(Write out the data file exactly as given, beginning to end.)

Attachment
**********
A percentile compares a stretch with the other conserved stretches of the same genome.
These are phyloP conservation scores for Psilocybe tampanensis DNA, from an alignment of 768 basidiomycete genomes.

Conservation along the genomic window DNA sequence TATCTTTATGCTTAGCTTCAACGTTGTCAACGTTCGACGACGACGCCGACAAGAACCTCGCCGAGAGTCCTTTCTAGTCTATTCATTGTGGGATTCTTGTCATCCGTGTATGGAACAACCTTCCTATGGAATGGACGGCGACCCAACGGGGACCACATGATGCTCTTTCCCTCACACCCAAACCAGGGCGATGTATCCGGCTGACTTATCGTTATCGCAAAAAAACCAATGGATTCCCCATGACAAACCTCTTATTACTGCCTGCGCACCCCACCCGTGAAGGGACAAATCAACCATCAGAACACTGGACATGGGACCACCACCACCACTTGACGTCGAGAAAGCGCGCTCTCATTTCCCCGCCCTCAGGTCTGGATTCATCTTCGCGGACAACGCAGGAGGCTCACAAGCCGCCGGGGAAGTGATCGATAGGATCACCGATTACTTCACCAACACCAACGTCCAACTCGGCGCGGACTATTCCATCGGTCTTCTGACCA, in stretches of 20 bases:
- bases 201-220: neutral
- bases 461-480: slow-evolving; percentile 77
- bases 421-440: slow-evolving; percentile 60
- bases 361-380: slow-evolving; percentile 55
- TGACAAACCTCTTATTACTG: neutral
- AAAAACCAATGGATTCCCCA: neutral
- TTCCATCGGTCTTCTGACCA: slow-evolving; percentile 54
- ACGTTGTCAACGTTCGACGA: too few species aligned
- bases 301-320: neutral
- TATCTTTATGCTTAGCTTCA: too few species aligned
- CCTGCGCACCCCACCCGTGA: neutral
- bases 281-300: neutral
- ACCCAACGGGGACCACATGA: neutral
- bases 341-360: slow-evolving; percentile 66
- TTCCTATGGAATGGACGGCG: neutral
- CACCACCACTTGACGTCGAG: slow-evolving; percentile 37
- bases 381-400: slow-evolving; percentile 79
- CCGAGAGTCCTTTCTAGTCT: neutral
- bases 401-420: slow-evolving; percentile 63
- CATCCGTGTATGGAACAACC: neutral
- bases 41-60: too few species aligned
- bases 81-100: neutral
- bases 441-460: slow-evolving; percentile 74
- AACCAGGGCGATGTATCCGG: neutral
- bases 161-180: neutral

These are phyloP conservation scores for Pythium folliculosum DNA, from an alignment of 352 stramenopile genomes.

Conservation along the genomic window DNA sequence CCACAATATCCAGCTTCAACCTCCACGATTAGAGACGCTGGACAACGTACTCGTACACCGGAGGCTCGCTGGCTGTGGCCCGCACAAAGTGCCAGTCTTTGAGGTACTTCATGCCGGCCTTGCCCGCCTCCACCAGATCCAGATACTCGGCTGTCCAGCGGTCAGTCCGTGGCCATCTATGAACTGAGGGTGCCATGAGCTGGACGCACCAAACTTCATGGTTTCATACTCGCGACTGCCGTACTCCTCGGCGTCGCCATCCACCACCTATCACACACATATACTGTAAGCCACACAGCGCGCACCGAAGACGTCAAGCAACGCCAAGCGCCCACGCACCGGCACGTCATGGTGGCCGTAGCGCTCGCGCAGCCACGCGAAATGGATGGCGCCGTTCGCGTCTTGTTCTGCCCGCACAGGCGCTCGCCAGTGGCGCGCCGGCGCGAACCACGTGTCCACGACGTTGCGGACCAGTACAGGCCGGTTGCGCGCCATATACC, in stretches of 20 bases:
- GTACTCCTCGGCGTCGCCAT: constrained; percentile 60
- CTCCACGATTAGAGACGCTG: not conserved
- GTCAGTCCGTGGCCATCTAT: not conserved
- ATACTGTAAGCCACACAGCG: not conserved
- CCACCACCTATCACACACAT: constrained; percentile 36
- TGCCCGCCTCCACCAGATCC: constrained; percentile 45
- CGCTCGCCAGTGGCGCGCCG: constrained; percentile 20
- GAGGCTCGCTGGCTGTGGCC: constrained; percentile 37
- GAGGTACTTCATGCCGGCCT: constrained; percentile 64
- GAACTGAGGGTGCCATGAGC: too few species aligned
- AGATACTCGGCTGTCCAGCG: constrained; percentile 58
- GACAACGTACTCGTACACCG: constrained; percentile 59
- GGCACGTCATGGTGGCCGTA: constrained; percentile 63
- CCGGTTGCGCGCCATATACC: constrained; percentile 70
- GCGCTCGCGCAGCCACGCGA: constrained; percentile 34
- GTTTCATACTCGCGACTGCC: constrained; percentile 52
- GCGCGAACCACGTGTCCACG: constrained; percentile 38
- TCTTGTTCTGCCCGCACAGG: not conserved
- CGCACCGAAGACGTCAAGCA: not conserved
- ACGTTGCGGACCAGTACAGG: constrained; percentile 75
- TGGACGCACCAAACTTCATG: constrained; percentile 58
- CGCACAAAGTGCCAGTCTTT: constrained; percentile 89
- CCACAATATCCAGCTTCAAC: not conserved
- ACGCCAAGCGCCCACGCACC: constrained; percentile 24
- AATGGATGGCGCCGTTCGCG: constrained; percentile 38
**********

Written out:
A percentile compares a stretch with the other conserved stretches of the same genome.
These are phyloP conservation scores for Psilocybe tampanensis DNA, from an alignment of 768 basidiomycete genomes.

Conservation along the genomic window DNA sequence TATCTTTATGCTTAGCTTCAACGTTGTCAACGTTCGACGACGACGCCGACAAGAACCTCGCCGAGAGTCCTTTCTAGTCTATTCATTGTGGGATTCTTGTCATCCGTGTATGGAACAACCTTCCTATGGAATGGACGGCGACCCAACGGGGACCACATGATGCTCTTTCCCTCACACCCAAACCAGGGCGATGTATCCGGCTGACTTATCGTTATCGCAAAAAAACCAATGGATTCCCCATGACAAACCTCTTATTACTGCCTGCGCACCCCACCCGTGAAGGGACAAATCAACCATCAGAACACTGGACATGGGACCACCACCACCACTTGACGTCGAGAAAGCGCGCTCTCATTTCCCCGCCCTCAGGTCTGGATTCATCTTCGCGGACAACGCAGGAGGCTCACAAGCCGCCGGGGAAGTGATCGATAGGATCACCGATTACTTCACCAACACCAACGTCCAACTCGGCGCGGACTATTCCATCGGTCTTCTGACCA, in stretches of 20 bases:
- bases 201-220: neutral
- bases 461-480: slow-evolving; percentile 77
- bases 421-440: slow-evolving; percentile 60
- bases 361-380: slow-evolving; percentile 55
- TGACAAACCTCTTATTACTG: neutral
- AAAAACCAATGGATTCCCCA: neutral
- TTCCATCGGTCTTCTGACCA: slow-evolving; percentile 54
- ACGTTGTCAACGTTCGACGA: too few species aligned
- bases 301-320: neutral
- TATCTTTATGCTTAGCTTCA: too few species aligned
- CCTGCGCACCCCACCCGTGA: neutral
- bases 281-300: neutral
- ACCCAACGGGGACCACATGA: neutral
- bases 341-360: slow-evolving; percentile 66
- TTCCTATGGAATGGACGGCG: neutral
- CACCACCACTTGACGTCGAG: slow-evolving; percentile 37
- bases 381-400: slow-evolving; percentile 79
- CCGAGAGTCCTTTCTAGTCT: neutral
- bases 401-420: slow-evolving; percentile 63
- CATCCGTGTATGGAACAACC: neutral
- bases 41-60: too few species aligned
- bases 81-100: neutral
- bases 441-460: slow-evolving; percentile 74
- AACCAGGGCGATGTATCCGG: neutral
- bases 161-180: neutral

These are phyloP conservation scores for Pythium folliculosum DNA, from an alignment of 352 stramenopile genomes.

Conservation along the genomic window DNA sequence CCACAATATCCAGCTTCAACCTCCACGATTAGAGACGCTGGACAACGTACTCGTACACCGGAGGCTCGCTGGCTGTGGCCCGCACAAAGTGCCAGTCTTTGAGGTACTTCATGCCGGCCTTGCCCGCCTCCACCAGATCCAGATACTCGGCTGTCCAGCGGTCAGTCCGTGGCCATCTATGAACTGAGGGTGCCATGAGCTGGACGCACCAAACTTCATGGTTTCATACTCGCGACTGCCGTACTCCTCGGCGTCGCCATCCACCACCTATCACACACATATACTGTAAGCCACACAGCGCGCACCGAAGACGTCAAGCAACGCCAAGCGCCCACGCACCGGCACGTCATGGTGGCCGTAGCGCTCGCGCAGCCACGCGAAATGGATGGCGCCGTTCGCGTCTTGTTCTGCCCGCACAGGCGCTCGCCAGTGGCGCGCCGGCGCGAACCACGTGTCCACGACGTTGCGGACCAGTACAGGCCGGTTGCGCGCCATATACC, in stretches of 20 bases:
- GTACTCCTCGGCGTCGCCAT: constrained; percentile 60
- CTCCACGATTAGAGACGCTG: not conserved
- GTCAGTCCGTGGCCATCTAT: not conserved
- ATACTGTAAGCCACACAGCG: not conserved
- CCACCACCTATCACACACAT: constrained; percentile 36
- TGCCCGCCTCCACCAGATCC: constrained; percentile 45
- CGCTCGCCAGTGGCGCGCCG: constrained; percentile 20
- GAGGCTCGCTGGCTGTGGCC: constrained; percentile 37
- GAGGTACTTCATGCCGGCCT: constrained; percentile 64
- GAACTGAGGGTGCCATGAGC: too few species aligned
- AGATACTCGGCTGTCCAGCG: constrained; percentile 58
- GACAACGTACTCGTACACCG: constrained; percentile 59
- GGCACGTCATGGTGGCCGTA: constrained; percentile 63
- CCGGTTGCGCGCCATATACC: constrained; percentile 70
- GCGCTCGCGCAGCCACGCGA: constrained; percentile 34
- GTTTCATACTCGCGACTGCC: constrained; percentile 52
- GCGCGAACCACGTGTCCACG: constrained; percentile 38
- TCTTGTTCTGCCCGCACAGG: not conserved
- CGCACCGAAGACGTCAAGCA: not conserved
- ACGTTGCGGACCAGTACAGG: constrained; percentile 75
- TGGACGCACCAAACTTCATG: constrained; percentile 58
- CGCACAAAGTGCCAGTCTTT: constrained; percentile 89
- CCACAATATCCAGCTTCAAC: not conserved
- ACGCCAAGCGCCCACGCACC: constrained; percentile 24
- AATGGATGGCGCCGTTCGCG: constrained; percentile 38